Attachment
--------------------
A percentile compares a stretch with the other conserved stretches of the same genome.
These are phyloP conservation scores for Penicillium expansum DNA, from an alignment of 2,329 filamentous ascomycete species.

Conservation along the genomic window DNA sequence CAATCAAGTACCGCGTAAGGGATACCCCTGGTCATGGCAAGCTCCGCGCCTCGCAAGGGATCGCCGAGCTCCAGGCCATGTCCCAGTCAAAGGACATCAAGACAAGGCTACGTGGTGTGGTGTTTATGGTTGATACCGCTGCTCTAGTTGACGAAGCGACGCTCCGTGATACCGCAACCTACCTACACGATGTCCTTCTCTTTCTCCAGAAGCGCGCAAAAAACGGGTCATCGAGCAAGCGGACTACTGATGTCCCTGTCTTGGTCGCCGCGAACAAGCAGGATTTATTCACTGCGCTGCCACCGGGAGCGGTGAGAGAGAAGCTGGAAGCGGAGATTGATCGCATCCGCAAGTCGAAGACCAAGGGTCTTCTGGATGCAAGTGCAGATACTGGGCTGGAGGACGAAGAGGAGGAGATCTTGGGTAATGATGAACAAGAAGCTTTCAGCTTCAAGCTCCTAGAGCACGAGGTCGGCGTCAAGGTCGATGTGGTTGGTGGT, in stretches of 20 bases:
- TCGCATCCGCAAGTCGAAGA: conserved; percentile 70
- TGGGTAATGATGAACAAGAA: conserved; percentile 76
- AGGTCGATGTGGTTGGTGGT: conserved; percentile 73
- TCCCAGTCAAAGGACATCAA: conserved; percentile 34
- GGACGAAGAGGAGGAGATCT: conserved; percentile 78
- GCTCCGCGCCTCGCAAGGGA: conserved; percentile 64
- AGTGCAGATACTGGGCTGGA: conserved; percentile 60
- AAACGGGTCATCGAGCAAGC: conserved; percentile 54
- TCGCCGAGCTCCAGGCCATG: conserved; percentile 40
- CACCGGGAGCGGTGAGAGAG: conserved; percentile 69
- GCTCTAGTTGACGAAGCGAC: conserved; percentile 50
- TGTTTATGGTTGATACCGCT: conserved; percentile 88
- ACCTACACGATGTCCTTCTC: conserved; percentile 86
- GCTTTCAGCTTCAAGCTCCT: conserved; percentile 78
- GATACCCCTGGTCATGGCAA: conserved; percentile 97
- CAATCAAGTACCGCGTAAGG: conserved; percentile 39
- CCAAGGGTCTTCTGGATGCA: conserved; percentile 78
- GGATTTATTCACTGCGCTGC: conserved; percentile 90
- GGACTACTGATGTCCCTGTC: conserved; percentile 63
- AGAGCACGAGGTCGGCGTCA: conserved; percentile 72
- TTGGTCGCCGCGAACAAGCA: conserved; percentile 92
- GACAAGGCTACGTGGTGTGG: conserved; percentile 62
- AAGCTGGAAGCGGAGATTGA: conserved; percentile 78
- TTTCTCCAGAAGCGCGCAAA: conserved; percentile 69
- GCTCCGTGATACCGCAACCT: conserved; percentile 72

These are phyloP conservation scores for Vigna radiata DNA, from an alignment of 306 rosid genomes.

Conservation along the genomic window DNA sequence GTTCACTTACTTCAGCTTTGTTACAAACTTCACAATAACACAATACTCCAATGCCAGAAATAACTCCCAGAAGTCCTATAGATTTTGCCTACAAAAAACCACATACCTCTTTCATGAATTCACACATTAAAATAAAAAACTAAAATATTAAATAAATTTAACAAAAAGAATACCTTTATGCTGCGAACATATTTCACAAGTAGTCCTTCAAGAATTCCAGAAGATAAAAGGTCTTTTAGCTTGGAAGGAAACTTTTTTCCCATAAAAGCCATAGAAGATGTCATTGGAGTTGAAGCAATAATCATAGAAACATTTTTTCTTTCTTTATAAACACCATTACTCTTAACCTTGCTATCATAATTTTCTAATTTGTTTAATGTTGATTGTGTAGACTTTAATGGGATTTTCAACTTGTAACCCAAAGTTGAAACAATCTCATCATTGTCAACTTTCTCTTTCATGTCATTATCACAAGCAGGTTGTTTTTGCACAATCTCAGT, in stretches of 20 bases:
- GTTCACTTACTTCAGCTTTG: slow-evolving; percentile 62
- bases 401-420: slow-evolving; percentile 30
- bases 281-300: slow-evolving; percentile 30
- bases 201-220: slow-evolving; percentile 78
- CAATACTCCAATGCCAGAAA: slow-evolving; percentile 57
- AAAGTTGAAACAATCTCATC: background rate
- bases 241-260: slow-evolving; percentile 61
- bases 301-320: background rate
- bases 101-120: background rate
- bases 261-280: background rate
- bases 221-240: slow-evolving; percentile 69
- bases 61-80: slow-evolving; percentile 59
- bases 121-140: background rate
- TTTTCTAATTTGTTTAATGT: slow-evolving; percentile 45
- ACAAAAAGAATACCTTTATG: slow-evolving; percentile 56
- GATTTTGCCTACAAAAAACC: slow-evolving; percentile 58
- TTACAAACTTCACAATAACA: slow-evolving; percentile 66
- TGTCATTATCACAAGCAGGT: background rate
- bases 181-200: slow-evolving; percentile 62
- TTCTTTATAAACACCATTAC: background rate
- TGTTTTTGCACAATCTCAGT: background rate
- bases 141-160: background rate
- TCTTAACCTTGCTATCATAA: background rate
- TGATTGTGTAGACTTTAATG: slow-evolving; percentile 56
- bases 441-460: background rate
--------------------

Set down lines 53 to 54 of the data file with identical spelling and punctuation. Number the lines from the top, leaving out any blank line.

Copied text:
- TCTTAACCTTGCTATCATAA: background rate
- TGATTGTGTAGACTTTAATG: slow-evolving; percentile 56